Reading Level: Adult
Size: 400 pages
Publisher: Angry Robot
Release Date: May 29, 2012
Stand Alone or Series: 2nd book in the Nightbound Land duology
Source: eARC through NetGalley.com
Rating: 3.5/5 stars
This is the second book in the Nightbound Land duology. I got an eGallery of this book to review through NetGalley(dot)com. This is a wildly creative and dark series and this book did a good job of continuing and concluding the events that began in book one.
David and Margaret are in the city of Hardacre and need to journey North to the Great Engine if they are going to have any hope of stopping the Roil from consuming the whole world. David is trying to fight off the infection that Cadell gave him that is turning David into an Old Man, as well as deal with his Carnivale drug habit. Margaret remains addicted to her weapons and will stop at nothing to get David to the Great Engine.
This book is set in an incredibly creative world. Basically you have the Roil, a seething mass of bad things that likes heat and is taking over the world, and you have the humans that fight the Roil (equipped with cold technology weapons). Thrown into all this you have the Old Men, creatures of huge appetite that are incredibly ancient and may (or may not) have the good of humanity in mind.
David and Margaret are more likable as characters in this book than they were in the first book. Sure David is still an addict; but he also fights a constant struggle with being taken over by the Old Man (Cadell) who dwells within him. Margaret is still trigger happy and paranoid, but she is also incredibly loyal to David…or maybe more to the quest of defeating the Roil.
There are other characters sprinkled throughout the story, but the story goes through so many different viewpoints that we never get to know these characters very well. This book isn’t really about characterization, it’s more about a creative world and an eternal struggle against an ever growing enemy.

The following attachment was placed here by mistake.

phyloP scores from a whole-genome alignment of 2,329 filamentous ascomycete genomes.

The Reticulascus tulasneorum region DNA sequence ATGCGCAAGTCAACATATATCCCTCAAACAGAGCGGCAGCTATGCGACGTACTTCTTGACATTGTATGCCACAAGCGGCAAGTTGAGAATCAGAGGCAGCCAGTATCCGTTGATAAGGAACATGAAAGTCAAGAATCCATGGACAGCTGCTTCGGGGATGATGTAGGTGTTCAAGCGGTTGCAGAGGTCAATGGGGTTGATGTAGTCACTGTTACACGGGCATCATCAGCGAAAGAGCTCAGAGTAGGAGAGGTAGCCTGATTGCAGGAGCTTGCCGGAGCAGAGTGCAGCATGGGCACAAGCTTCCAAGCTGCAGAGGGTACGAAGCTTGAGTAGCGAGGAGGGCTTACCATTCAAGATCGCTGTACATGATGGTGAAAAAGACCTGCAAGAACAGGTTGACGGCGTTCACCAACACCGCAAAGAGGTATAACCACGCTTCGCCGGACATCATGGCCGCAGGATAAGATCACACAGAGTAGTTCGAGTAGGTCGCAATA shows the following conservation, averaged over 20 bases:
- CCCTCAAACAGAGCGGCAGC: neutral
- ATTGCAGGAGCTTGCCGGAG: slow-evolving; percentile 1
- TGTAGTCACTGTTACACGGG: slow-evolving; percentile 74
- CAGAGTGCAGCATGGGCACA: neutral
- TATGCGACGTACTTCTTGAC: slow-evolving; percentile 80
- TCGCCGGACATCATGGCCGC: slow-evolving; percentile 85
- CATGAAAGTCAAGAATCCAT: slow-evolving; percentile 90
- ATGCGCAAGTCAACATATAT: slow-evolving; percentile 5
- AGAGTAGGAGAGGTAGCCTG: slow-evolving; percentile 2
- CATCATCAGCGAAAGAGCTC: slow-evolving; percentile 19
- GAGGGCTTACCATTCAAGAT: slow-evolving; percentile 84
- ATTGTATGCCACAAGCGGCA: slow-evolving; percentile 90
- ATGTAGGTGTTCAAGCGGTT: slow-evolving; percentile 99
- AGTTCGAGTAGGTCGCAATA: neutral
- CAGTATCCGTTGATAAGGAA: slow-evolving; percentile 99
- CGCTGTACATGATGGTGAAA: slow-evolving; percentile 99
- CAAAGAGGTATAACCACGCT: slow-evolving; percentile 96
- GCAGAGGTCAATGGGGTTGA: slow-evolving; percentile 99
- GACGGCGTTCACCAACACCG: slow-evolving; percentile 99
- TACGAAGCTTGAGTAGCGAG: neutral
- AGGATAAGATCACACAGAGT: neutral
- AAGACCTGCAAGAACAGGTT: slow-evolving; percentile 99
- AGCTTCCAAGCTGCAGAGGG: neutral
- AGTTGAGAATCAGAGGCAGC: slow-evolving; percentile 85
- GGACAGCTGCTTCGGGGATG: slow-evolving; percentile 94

The book focuses on Margaret and David’s journey, but many parts of the book are from different points of view as well. These different points of view help to show you how different parts of the world are suffering, but they also make the story loose focus a lot of the time. When all was said and done, I failed to see how all these extra bits really contributed to the whole.
Each chapter started with a quote from somewhere, the quote kind of sets the tone for the coming chapters and gives a bit of history.
I had more trouble reading this book than I did the first one. All the viewpoints made the story too scattered. Too much time was spent with David’s constant battle with the Old Man inside of him. Not enough time was spent on fights with the Roil. I was really hoping to learn more about some of the giant Leviathan-like creatures in the Roil and more about the Roil itself, that really wasn’t the focus of this book. The conclusion was also fairly predictable and I wished that there had been some more engaging twists and turns.
The book wraps up well and remains true to the kind of hopeless feel that this whole world has to it.
Overall this is a decent conclusion to this duology. I had some problems with the scattered points of view, while it shows the broader scope of the Roil, it also scattered the story. The story moves slower than the first book and was fairly predictable; the characters are so-so. The thing that is really awesome about this book is the world that is created here; I really wish this book would have focused more on what the Roil was and the creatures in it. I recommend this to fantasy fans who love creative world-building and are interested in a steampunk flavor to their fantasy.